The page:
Following England’s defeat to Italy in the Euro 2020 final on Sunday, three members of Gen Z reflect on what the team and the tournament have meant to them.
‘It’s a harsh reality’
Although not the most avid football fan, Dylan Kawende, a 23-year-old student from North West London, showed great interest in England’s trip to the Euro 2020 final. of tribalism that soccer often fosters within the fans. I only really support England when it’s a big game, ”he said. “Sunday was a great game and it represented a great moment for our country, so of course I was very involved.”
For Kawende, who watched the final with her family, one of the factors that made this particular tournament feel so different from previous ones was the sense of hope and optimism that the England players had brought to both their family and the team. nation in general.
“I’d say all the players were exceptional in their own way, of course, but I really resonate with Sterling’s performance and his experience,” he said. “He came from Stonebridge in Brent, which is not too far from where I live, and the fact that he used his success to support his family is something that really resonates with me.”
Yet despite the current squad composition demonstrating the importance and strength of a diversity of talents, for Kawende, the racist abuse faced by black players in light of England’s defeat to Italy speaks of a “tough reality “of what it is to be black. person in England.
“I think it’s a brutal reality that many in our nation will only feel comfortable partnering with us when we meet their standards of what it means to be great,” said Kawende.
“The people who did not comply with the sanctions are black and much of the blame fell on them. I’m not sure there would have been so much reaction if the white footballers had failed. It’s a harsh reality. “
‘They have been incredible for standing up for what they believe in’
For 16-year-old Oliwia Charowska from Bromley, southeast London, watching England in the Euro 2020 final with her friend was a stressful but ultimately incredible experience. “We were so nervous, so excited, completely sweating and sitting on the edge of our seats,” Charowska said. “It was as if a hundred emotions were released in a jar at the same time.”
What made seeing the England team more exciting for Charowska was seeing how humble they were and how they seemed to represent ordinary people.
“We can all find something that resonates within the team and feel connected to them,” he said. “But for me, learning more about what players are like as people has been really inspiring. Players like Marcus Rashford have defended the problems they believe in. They have been amazing for standing up for what they believe in and creating change.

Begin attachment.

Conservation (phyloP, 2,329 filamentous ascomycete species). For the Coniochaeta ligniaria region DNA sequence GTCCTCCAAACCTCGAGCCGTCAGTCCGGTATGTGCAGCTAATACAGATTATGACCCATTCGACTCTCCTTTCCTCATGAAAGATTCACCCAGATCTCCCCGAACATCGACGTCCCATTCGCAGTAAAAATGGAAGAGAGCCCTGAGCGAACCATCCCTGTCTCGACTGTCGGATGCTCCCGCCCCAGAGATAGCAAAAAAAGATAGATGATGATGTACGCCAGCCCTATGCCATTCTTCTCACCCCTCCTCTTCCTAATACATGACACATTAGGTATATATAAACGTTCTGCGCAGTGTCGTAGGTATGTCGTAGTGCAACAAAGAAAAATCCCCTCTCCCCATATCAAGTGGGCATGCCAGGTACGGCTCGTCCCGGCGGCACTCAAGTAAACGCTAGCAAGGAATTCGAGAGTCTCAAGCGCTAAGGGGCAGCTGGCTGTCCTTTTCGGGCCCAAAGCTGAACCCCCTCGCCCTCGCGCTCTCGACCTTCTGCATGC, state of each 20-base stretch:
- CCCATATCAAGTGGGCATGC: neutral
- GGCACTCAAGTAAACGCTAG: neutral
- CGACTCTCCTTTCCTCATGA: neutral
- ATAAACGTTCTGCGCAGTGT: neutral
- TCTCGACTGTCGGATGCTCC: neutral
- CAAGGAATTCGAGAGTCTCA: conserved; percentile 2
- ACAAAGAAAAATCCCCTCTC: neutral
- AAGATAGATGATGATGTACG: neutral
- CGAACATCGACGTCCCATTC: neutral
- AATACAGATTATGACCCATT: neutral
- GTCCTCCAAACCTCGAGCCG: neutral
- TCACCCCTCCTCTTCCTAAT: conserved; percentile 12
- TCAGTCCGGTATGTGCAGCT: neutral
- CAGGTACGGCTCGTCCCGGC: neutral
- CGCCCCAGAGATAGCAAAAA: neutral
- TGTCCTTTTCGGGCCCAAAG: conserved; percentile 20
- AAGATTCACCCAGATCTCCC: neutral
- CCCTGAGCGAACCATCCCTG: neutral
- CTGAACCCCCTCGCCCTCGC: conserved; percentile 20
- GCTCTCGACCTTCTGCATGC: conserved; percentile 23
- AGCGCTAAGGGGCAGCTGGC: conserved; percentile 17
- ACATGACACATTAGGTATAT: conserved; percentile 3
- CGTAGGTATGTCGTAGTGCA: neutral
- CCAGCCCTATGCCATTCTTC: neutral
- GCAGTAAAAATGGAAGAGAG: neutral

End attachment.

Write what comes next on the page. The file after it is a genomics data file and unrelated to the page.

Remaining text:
“When you have so much fame and money and all the other things that being a footballer entails, sometimes it’s very easy to get lost in all of that,” he continued. “While I think this team has been very humble about everything they have been given and using their platform to speak out on important issues like racism.”
And although there was disappointment that England failed to take the title home, Charowska is hopeful for the team’s future performance at the World Cup.
“Even though they didn’t win this time, they did win in a lot of different areas, and it shows how strong they are as a team,” he said. “I have high hopes that they can do it, and it is possible.”
‘As a person of color, it makes you feel more comfortable supporting the team’
For Ria Kakkad, a 24-year-old research analyst from Leicester, England, reaching the final was something that made her proud for several reasons.
“I was very proud of the players for reaching the final, but also of the incredible things they have been doing within our society,” she said.
“Some of the reactions to the loss were quite heartbreaking to watch, but at the same time there has been a lot of support for the young players. It’s been nice to see people rally against racism like that. “
But for Kakkad, the claim that the England team represents a more progressive and inclusive kind of nationalism was almost a double-edged sword.
“On the one hand, you have incredible players doing work for their communities, as well as standing up to racism by getting on their knees,” he said. “As a person of color, that makes you feel more comfortable supporting the team. However, much of the discussion and broader politics around kneeling, as well as the negative reactions from some England fans, is pretty daunting. “
However, for Kakkad, who is of Indian descent, for her to feel truly represented by English football, she would like to see more South Asians in the sport.
“I think there is a lack of representation of South Asians in soccer,” he says. “I think once we get to that point, I will feel more represented in football. Although we have recently had [Manisha Tailor] As the first person with South Asian heritage to coach, there is still a lot to do.
George is Digismak’s reported cum editor with 13 years of experience in Journalism